Claire Boyer - Sampling rates for l1-synthesis

This work investigates the problem of signal recovery from undersampled noisy sub-Gaussian measurements under the assumption of a synthesis-based sparsity model. Solving the l1-synthesis basis pursuit allows to simultaneously estimate a coefficient representation as well as the sought-for signal. However, due to linear dependencies within redundant dictionary atoms it might be impossible to identify a specific representation vector, although the actual signal is still successfully recovered. We will study the problem of signal recovery from a non-uniform, signal-dependent perspective. By utilizing results from linear inverse problems and convex geometry, we identify the sampling rate describing the phase transition of this problem, and propose a "tight" estimated upper-bound. This is extracted from a joint work with Maximilian März (TU Berlin), Jonas Kahn and Pierre Weiss (CNRS, Toulouse).

Blanche Buet - Weak and approximate curvatures of a measure: a varifold perspective

We propose a natural framework for the study of surfaces and their different discretizations based on varifolds. Varifolds have been introduced by Almgren to carry out the study of minimal surfaces. Though mainly used in the context of rectifiable sets, they turn out to be well suited to the study of discrete type objects as well. While the structure of varifold is flexible enough to adapt to both regular and discrete objects, it allows to define variational notions of mean curvature and second fundamental form based on the divergence theorem. Thanks to a regularization of these weak formulations, we propose a notion of discrete curvature (actually a family of discrete curvatures associated with a regularization scale) relying only on the varifold structure. We prove nice convergence properties involving a natural growth assumption: the scale of regularization must be large with respect to the accuracy of the discretization. We performed numerical computations of mean curvature and Gaussian curvature on point clouds in R^3 to illustrate this approach. Joint work with: Gian Paolo Leonardi (Trento) and Simon Masnou (Lyon).

Leon Bungert - L-infinity eigenvalue problems on graphs and their continuum limit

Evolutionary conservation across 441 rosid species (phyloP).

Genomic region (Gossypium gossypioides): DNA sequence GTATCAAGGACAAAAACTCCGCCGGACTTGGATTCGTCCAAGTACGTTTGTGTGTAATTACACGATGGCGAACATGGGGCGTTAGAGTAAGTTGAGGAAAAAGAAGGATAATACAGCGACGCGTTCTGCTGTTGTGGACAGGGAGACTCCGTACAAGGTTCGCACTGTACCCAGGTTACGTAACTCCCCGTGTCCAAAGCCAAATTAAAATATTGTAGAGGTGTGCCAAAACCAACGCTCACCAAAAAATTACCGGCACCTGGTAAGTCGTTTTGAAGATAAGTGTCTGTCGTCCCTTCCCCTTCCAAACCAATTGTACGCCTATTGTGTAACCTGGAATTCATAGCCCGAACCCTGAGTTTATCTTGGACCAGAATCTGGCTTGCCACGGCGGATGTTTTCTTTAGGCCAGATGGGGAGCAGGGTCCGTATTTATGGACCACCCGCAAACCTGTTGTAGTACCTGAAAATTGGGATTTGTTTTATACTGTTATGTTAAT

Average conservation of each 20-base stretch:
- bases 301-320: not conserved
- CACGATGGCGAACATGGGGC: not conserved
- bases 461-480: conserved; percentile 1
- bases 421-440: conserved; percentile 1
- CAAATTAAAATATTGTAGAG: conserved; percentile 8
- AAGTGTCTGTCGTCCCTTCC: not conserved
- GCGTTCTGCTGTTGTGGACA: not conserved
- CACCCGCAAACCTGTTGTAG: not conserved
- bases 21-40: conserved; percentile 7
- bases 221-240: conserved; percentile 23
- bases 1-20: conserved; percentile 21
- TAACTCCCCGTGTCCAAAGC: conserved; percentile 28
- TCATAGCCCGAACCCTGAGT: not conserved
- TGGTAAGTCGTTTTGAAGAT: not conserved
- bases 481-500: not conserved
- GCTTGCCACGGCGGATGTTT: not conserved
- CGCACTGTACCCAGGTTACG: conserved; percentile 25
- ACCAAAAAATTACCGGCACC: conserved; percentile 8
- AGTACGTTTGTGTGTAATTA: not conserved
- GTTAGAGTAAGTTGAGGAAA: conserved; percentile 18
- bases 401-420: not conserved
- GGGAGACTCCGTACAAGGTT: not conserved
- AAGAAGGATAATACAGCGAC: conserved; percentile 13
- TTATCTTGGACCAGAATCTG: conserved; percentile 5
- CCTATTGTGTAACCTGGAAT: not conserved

In the first part of the talk, I discuss nonlinear eigenvalue problems and their relation to gradient flows in some generality. Then I speak about two different L-infinity eigenvalue problems in more detail, show relations to distance functions, and speak about graph-based discrete-to-continuum limits for these models using monotone schemes and Gamma-convergence.

Ninon Burgos - Improving the interpretability of computer-assisted analysis tools in neuroimaging

Neuroimaging offers an unmatched description of the brain’s structure and physiology, which explains its crucial role in the understanding, diagnosis, and treatment of neurological disorders. However, information provided by neuroimages is not always easy to extract and interpret. I will present two approaches to make computer-assisted analysis tools more interpretable. The first ones explores how visualisation techniques can improve the interpretability of neural networks used for computer-aided diagnosis. The second approach is an anomaly detection framework that generates patient-specific maps summarising the pathology’s distribution in the brain.

Elsa Cazelles - Streaming computation of optimal weak transport barycenters

We present an alternative to the standard Wasserstein barycenter problem for probability distributions, based on optimal weak mass transport. The main advantage of our proposal, termed weak barycenter, is that it provides a framework for aggregating (or combining) a set of probability measures for which we can construct an iterative algorithm suitable for streaming distributions, including discrete ones. Moreover, the weak barycenter is defined in a natural way when compared to the Wasserstein barycenter, in particular they both verify a similar fixed-point equation. We provide a theoretical analysis of the weak barycenter problem and the algorithms to compute it in two settings: (i) for a finite number of measures and (ii) for a population of probability measures distributed according to a given law on the Wasserstein space. Our approach is illustrated on synthetic examples, validated on experiments using 2D real-world data and compared to the classical optimal mass transport setting.

Pierre Chainais - DPPs for efficient random subsampling